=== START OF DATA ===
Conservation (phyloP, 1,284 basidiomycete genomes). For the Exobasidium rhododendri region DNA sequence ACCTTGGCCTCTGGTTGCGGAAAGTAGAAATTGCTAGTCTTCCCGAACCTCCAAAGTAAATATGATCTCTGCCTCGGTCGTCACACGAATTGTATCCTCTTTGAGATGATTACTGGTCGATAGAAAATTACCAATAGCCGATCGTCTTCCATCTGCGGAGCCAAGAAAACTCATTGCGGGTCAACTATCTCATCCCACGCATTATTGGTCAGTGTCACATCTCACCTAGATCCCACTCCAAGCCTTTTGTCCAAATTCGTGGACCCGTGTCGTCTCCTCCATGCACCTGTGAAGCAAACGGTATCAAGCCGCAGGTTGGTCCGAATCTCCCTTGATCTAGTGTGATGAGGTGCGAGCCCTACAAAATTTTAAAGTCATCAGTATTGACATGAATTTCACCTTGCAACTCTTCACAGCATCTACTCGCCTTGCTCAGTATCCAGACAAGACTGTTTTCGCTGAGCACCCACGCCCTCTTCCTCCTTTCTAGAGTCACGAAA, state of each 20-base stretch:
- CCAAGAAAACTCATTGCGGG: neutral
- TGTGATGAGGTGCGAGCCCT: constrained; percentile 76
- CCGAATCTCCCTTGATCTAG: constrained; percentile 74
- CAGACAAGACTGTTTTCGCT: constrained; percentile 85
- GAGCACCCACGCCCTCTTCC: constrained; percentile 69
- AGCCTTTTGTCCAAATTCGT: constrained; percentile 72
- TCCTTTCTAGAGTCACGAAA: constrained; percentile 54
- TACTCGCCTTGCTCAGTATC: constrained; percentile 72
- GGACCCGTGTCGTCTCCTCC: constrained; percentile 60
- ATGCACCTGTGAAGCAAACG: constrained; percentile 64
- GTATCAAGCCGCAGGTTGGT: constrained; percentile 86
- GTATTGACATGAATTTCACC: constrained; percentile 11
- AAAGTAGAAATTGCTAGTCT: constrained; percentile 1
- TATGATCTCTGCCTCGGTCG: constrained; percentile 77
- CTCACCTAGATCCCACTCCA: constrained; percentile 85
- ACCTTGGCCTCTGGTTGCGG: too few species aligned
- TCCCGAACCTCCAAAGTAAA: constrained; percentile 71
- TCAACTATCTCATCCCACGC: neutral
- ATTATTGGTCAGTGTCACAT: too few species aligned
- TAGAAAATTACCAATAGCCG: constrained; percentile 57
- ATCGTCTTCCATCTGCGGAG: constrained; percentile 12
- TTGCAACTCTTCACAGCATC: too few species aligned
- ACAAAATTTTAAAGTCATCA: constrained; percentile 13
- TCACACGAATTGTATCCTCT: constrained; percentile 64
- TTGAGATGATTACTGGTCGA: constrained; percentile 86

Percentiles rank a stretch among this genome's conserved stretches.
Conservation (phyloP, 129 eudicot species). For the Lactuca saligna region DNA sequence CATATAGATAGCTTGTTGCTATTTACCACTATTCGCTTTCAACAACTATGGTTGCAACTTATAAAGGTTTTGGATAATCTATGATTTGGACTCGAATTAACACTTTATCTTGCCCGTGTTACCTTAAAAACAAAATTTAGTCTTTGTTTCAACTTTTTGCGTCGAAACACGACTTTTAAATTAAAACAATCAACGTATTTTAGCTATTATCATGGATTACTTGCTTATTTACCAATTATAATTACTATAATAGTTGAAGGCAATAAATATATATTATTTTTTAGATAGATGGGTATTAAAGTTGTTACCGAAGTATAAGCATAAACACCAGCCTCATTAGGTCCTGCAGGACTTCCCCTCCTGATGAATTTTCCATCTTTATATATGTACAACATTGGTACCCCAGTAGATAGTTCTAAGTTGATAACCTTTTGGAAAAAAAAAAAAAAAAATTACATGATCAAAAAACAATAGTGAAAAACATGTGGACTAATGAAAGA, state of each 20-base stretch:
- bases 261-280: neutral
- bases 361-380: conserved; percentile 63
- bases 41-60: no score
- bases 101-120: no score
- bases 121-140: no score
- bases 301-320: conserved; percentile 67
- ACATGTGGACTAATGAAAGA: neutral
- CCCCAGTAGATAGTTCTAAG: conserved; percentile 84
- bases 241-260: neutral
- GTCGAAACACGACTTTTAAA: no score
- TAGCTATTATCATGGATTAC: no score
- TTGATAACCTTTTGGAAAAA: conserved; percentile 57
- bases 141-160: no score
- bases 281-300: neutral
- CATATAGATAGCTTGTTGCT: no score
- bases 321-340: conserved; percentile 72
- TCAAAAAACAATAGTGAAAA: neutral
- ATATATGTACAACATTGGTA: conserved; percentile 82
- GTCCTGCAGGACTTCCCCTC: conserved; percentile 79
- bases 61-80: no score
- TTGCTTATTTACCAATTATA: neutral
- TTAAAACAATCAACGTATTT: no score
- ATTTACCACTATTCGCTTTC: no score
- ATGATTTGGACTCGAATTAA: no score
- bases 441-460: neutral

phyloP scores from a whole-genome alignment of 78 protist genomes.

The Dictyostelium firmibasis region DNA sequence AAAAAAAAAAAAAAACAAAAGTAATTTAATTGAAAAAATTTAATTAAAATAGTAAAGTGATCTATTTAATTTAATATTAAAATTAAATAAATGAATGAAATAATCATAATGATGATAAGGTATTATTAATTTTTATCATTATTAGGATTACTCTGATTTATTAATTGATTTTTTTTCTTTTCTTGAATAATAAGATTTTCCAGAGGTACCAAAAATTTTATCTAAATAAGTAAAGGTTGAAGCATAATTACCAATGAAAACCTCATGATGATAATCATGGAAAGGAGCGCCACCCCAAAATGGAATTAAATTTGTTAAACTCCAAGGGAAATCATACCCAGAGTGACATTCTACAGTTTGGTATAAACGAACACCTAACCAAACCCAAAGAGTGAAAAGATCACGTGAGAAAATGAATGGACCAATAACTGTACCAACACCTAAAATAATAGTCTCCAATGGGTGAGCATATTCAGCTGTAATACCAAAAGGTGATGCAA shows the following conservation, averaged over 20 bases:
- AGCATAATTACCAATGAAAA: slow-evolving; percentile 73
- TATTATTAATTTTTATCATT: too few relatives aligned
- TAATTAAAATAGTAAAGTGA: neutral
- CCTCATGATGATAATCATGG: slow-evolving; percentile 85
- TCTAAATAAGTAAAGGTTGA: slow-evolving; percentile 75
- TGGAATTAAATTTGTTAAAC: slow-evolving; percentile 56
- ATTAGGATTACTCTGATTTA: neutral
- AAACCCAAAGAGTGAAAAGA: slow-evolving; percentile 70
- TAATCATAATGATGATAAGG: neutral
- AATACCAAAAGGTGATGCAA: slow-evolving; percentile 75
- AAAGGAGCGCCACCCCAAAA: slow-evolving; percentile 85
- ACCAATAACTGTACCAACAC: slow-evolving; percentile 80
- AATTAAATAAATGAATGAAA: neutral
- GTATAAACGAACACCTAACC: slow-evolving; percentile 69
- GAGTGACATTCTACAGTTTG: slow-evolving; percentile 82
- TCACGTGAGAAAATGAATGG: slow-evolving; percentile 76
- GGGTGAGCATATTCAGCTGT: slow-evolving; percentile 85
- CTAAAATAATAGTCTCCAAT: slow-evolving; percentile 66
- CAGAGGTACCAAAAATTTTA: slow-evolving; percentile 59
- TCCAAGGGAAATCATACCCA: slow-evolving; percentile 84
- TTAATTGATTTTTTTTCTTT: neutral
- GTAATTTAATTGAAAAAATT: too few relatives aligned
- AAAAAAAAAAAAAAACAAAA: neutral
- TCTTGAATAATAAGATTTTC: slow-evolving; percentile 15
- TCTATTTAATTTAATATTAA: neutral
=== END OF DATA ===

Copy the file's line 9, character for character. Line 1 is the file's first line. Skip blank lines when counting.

- TACTCGCCTTGCTCAGTATC: constrained; percentile 72